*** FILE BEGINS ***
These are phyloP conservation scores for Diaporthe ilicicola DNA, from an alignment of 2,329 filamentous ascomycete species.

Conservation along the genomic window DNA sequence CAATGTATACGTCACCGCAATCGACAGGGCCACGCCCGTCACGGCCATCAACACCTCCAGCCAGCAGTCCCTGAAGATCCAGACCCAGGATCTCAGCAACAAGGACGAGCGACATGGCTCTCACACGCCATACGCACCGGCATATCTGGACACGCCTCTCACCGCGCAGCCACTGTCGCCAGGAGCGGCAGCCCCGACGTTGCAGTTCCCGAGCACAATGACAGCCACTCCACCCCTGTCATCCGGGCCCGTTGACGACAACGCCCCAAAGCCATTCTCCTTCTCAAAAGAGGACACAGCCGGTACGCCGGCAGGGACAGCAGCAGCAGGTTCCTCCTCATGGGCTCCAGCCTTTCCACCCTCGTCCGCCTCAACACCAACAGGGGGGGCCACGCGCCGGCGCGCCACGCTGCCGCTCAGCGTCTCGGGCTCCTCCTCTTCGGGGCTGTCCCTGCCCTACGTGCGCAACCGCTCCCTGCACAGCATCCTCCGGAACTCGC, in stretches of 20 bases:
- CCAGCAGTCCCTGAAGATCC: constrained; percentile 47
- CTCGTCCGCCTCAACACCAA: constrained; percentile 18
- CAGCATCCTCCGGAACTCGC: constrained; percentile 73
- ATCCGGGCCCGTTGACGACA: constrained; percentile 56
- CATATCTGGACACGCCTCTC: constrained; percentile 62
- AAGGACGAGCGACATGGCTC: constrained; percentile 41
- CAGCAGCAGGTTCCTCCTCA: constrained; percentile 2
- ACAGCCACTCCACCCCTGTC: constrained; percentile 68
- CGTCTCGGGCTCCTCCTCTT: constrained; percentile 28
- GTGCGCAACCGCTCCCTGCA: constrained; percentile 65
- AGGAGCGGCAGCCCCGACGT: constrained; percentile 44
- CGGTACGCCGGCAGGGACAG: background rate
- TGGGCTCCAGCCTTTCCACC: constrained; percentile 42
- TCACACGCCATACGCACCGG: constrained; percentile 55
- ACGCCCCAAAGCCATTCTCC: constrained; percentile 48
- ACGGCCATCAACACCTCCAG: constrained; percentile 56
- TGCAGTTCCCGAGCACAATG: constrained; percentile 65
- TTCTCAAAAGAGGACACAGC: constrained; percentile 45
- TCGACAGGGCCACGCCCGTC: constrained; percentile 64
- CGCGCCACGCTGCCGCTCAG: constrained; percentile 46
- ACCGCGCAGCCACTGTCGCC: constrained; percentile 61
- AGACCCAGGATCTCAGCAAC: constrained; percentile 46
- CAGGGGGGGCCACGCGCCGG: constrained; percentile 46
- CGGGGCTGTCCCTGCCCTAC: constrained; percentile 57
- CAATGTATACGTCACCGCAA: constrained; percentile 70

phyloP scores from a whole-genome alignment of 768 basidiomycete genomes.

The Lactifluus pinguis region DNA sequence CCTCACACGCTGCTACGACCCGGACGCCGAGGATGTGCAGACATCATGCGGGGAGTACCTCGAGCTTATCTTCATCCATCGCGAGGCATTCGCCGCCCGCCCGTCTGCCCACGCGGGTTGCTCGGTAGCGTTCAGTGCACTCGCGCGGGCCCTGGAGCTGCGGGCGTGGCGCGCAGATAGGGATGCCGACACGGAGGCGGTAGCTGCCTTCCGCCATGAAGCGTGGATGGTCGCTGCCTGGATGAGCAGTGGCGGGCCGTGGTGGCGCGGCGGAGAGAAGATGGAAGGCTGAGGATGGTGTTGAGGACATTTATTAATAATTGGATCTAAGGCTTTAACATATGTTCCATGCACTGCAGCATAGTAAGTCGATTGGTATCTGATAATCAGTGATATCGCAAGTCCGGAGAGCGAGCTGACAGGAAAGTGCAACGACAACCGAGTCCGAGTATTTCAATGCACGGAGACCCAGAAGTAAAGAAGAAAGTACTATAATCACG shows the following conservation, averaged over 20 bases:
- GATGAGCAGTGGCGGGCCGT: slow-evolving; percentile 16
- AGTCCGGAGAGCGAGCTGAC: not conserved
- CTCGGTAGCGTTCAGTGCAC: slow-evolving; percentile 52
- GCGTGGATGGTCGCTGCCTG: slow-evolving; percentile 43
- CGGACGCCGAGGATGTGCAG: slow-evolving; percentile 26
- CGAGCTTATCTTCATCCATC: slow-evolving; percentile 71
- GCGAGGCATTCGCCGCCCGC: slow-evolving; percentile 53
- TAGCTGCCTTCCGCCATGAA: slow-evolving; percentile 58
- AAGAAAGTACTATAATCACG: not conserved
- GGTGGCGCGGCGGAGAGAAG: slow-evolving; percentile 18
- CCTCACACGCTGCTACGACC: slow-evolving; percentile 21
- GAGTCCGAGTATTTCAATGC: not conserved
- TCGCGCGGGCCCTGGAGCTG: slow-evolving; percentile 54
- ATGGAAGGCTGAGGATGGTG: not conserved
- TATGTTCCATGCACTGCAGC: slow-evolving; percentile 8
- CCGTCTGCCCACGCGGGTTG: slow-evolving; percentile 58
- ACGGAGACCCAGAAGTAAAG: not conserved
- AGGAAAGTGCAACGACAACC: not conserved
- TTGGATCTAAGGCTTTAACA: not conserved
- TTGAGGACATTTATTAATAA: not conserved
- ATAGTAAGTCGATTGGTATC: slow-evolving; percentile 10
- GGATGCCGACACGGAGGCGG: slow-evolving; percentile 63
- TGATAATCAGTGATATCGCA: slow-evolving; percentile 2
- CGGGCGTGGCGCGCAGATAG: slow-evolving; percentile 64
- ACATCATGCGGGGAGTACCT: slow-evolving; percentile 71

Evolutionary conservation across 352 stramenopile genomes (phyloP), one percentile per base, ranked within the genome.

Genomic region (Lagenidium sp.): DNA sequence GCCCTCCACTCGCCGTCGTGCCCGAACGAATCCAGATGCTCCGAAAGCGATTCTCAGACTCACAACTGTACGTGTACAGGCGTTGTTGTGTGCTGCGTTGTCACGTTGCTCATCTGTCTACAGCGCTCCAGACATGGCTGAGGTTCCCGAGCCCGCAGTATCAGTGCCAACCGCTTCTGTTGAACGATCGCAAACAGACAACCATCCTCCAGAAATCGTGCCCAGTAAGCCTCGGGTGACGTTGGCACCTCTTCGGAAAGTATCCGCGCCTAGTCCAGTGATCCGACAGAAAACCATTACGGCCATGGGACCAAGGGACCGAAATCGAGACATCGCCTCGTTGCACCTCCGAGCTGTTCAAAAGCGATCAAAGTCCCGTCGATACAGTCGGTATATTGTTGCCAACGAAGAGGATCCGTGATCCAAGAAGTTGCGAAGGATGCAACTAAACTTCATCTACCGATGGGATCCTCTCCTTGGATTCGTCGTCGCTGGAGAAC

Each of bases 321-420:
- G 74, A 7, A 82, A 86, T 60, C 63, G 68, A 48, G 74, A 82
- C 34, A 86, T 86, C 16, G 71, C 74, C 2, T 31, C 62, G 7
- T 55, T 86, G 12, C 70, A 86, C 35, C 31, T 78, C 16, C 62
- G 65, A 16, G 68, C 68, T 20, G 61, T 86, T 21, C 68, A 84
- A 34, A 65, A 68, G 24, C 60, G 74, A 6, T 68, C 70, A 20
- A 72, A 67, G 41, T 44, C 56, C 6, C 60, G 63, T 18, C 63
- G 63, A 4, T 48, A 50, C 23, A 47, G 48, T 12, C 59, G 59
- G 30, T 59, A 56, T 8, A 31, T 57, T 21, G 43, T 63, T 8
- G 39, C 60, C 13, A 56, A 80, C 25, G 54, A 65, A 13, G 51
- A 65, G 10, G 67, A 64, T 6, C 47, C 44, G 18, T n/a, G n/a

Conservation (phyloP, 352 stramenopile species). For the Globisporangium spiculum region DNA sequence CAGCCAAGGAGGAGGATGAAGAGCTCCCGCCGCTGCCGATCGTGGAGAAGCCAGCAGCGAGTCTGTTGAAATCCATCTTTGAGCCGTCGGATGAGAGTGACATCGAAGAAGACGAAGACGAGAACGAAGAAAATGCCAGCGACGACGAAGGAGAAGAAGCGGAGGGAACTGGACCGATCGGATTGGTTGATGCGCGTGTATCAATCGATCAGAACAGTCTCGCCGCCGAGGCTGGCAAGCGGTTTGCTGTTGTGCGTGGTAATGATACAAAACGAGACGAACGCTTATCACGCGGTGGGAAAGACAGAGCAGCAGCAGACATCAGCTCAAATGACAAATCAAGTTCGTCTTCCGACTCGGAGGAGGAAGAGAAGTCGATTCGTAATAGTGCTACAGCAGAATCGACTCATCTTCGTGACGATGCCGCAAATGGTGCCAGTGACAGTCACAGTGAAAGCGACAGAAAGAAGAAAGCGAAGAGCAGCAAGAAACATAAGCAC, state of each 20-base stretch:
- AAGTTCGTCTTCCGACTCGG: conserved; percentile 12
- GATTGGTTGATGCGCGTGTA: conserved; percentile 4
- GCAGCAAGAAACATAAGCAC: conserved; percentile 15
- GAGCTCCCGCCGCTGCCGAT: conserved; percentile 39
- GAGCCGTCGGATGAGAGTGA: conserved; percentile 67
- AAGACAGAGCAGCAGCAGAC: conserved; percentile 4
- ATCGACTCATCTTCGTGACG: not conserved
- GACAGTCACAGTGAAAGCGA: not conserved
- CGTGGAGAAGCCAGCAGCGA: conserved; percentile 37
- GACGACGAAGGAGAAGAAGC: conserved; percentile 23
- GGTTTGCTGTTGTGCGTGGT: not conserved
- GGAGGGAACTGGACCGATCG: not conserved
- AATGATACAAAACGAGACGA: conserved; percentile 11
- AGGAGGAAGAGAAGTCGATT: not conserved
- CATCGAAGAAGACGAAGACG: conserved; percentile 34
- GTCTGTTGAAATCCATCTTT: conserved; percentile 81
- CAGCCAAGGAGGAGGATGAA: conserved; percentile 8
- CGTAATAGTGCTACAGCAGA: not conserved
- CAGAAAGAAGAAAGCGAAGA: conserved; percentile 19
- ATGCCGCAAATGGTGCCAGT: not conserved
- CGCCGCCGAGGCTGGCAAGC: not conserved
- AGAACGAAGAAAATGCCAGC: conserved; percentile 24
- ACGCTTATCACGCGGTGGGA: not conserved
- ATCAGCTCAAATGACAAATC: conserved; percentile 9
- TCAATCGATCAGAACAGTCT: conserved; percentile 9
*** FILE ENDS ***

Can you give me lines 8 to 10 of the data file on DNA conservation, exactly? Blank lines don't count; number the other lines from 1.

- AAGGACGAGCGACATGGCTC: constrained; percentile 41
- CAGCAGCAGGTTCCTCCTCA: constrained; percentile 2
- ACAGCCACTCCACCCCTGTC: constrained; percentile 68